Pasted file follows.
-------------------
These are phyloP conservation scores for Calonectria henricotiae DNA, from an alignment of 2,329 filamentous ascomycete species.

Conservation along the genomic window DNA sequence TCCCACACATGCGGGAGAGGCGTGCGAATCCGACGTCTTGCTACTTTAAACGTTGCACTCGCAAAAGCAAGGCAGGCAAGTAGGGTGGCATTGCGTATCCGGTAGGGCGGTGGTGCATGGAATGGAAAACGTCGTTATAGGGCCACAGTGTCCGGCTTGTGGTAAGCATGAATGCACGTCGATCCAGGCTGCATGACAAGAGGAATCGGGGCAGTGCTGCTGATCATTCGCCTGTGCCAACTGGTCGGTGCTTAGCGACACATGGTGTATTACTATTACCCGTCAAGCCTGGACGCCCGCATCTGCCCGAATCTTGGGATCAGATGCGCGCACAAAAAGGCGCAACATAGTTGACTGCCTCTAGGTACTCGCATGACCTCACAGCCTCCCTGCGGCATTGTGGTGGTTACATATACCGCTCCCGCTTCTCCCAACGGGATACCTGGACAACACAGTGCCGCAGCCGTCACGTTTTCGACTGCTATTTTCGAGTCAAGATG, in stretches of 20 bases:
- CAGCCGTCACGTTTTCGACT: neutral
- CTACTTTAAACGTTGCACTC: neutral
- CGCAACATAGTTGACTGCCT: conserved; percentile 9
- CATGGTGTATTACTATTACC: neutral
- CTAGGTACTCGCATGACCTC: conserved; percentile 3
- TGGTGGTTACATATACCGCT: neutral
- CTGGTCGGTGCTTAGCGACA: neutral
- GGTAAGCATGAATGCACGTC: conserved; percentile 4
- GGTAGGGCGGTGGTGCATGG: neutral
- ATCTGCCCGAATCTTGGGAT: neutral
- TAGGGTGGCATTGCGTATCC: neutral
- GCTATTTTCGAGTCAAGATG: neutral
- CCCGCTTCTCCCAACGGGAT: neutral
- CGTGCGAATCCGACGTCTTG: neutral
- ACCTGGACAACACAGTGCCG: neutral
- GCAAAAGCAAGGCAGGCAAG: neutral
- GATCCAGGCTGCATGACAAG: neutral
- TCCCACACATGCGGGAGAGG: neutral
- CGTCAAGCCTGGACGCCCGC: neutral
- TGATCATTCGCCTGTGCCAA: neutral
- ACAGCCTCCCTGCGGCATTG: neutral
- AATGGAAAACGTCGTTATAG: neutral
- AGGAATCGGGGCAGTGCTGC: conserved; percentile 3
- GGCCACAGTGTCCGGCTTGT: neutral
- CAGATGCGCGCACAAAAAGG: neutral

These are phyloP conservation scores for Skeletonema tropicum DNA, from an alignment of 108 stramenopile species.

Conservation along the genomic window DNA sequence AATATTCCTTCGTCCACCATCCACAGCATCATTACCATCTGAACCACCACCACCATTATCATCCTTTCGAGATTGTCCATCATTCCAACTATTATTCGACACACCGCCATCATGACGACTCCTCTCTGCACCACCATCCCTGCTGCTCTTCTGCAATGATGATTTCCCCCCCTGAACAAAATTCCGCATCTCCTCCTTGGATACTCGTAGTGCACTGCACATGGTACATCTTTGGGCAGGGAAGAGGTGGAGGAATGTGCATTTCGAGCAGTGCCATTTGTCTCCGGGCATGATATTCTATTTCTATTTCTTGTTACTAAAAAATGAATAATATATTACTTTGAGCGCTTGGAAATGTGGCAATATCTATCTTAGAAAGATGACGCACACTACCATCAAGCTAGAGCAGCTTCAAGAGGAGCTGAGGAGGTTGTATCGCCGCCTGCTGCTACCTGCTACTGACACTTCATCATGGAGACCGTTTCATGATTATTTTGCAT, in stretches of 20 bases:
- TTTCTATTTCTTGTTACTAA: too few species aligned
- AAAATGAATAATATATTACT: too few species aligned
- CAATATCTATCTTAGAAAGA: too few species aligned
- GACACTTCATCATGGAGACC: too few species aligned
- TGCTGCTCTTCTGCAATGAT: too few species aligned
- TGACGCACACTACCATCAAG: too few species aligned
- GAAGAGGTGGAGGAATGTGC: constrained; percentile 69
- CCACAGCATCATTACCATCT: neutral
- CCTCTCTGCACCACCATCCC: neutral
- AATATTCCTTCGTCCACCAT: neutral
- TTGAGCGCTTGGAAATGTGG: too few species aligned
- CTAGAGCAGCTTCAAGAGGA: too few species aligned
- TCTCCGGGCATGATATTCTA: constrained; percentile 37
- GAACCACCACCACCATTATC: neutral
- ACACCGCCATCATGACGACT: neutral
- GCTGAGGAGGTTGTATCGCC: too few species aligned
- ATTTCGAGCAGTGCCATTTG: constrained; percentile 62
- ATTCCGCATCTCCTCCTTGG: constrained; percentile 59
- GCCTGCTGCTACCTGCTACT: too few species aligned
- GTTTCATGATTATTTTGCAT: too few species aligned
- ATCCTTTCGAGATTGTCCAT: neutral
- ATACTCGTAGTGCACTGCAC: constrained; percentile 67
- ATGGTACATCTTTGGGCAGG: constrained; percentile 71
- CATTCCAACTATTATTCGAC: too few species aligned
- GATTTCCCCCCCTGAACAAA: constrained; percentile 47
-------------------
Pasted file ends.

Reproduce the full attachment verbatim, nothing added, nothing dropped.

These are phyloP conservation scores for Calonectria henricotiae DNA, from an alignment of 2,329 filamentous ascomycete species.

Conservation along the genomic window DNA sequence TCCCACACATGCGGGAGAGGCGTGCGAATCCGACGTCTTGCTACTTTAAACGTTGCACTCGCAAAAGCAAGGCAGGCAAGTAGGGTGGCATTGCGTATCCGGTAGGGCGGTGGTGCATGGAATGGAAAACGTCGTTATAGGGCCACAGTGTCCGGCTTGTGGTAAGCATGAATGCACGTCGATCCAGGCTGCATGACAAGAGGAATCGGGGCAGTGCTGCTGATCATTCGCCTGTGCCAACTGGTCGGTGCTTAGCGACACATGGTGTATTACTATTACCCGTCAAGCCTGGACGCCCGCATCTGCCCGAATCTTGGGATCAGATGCGCGCACAAAAAGGCGCAACATAGTTGACTGCCTCTAGGTACTCGCATGACCTCACAGCCTCCCTGCGGCATTGTGGTGGTTACATATACCGCTCCCGCTTCTCCCAACGGGATACCTGGACAACACAGTGCCGCAGCCGTCACGTTTTCGACTGCTATTTTCGAGTCAAGATG, in stretches of 20 bases:
- CAGCCGTCACGTTTTCGACT: neutral
- CTACTTTAAACGTTGCACTC: neutral
- CGCAACATAGTTGACTGCCT: conserved; percentile 9
- CATGGTGTATTACTATTACC: neutral
- CTAGGTACTCGCATGACCTC: conserved; percentile 3
- TGGTGGTTACATATACCGCT: neutral
- CTGGTCGGTGCTTAGCGACA: neutral
- GGTAAGCATGAATGCACGTC: conserved; percentile 4
- GGTAGGGCGGTGGTGCATGG: neutral
- ATCTGCCCGAATCTTGGGAT: neutral
- TAGGGTGGCATTGCGTATCC: neutral
- GCTATTTTCGAGTCAAGATG: neutral
- CCCGCTTCTCCCAACGGGAT: neutral
- CGTGCGAATCCGACGTCTTG: neutral
- ACCTGGACAACACAGTGCCG: neutral
- GCAAAAGCAAGGCAGGCAAG: neutral
- GATCCAGGCTGCATGACAAG: neutral
- TCCCACACATGCGGGAGAGG: neutral
- CGTCAAGCCTGGACGCCCGC: neutral
- TGATCATTCGCCTGTGCCAA: neutral
- ACAGCCTCCCTGCGGCATTG: neutral
- AATGGAAAACGTCGTTATAG: neutral
- AGGAATCGGGGCAGTGCTGC: conserved; percentile 3
- GGCCACAGTGTCCGGCTTGT: neutral
- CAGATGCGCGCACAAAAAGG: neutral

These are phyloP conservation scores for Skeletonema tropicum DNA, from an alignment of 108 stramenopile species.

Conservation along the genomic window DNA sequence AATATTCCTTCGTCCACCATCCACAGCATCATTACCATCTGAACCACCACCACCATTATCATCCTTTCGAGATTGTCCATCATTCCAACTATTATTCGACACACCGCCATCATGACGACTCCTCTCTGCACCACCATCCCTGCTGCTCTTCTGCAATGATGATTTCCCCCCCTGAACAAAATTCCGCATCTCCTCCTTGGATACTCGTAGTGCACTGCACATGGTACATCTTTGGGCAGGGAAGAGGTGGAGGAATGTGCATTTCGAGCAGTGCCATTTGTCTCCGGGCATGATATTCTATTTCTATTTCTTGTTACTAAAAAATGAATAATATATTACTTTGAGCGCTTGGAAATGTGGCAATATCTATCTTAGAAAGATGACGCACACTACCATCAAGCTAGAGCAGCTTCAAGAGGAGCTGAGGAGGTTGTATCGCCGCCTGCTGCTACCTGCTACTGACACTTCATCATGGAGACCGTTTCATGATTATTTTGCAT, in stretches of 20 bases:
- TTTCTATTTCTTGTTACTAA: too few species aligned
- AAAATGAATAATATATTACT: too few species aligned
- CAATATCTATCTTAGAAAGA: too few species aligned
- GACACTTCATCATGGAGACC: too few species aligned
- TGCTGCTCTTCTGCAATGAT: too few species aligned
- TGACGCACACTACCATCAAG: too few species aligned
- GAAGAGGTGGAGGAATGTGC: constrained; percentile 69
- CCACAGCATCATTACCATCT: neutral
- CCTCTCTGCACCACCATCCC: neutral
- AATATTCCTTCGTCCACCAT: neutral
- TTGAGCGCTTGGAAATGTGG: too few species aligned
- CTAGAGCAGCTTCAAGAGGA: too few species aligned
- TCTCCGGGCATGATATTCTA: constrained; percentile 37
- GAACCACCACCACCATTATC: neutral
- ACACCGCCATCATGACGACT: neutral
- GCTGAGGAGGTTGTATCGCC: too few species aligned
- ATTTCGAGCAGTGCCATTTG: constrained; percentile 62
- ATTCCGCATCTCCTCCTTGG: constrained; percentile 59
- GCCTGCTGCTACCTGCTACT: too few species aligned
- GTTTCATGATTATTTTGCAT: too few species aligned
- ATCCTTTCGAGATTGTCCAT: neutral
- ATACTCGTAGTGCACTGCAC: constrained; percentile 67
- ATGGTACATCTTTGGGCAGG: constrained; percentile 71
- CATTCCAACTATTATTCGAC: too few species aligned
- GATTTCCCCCCCTGAACAAA: constrained; percentile 47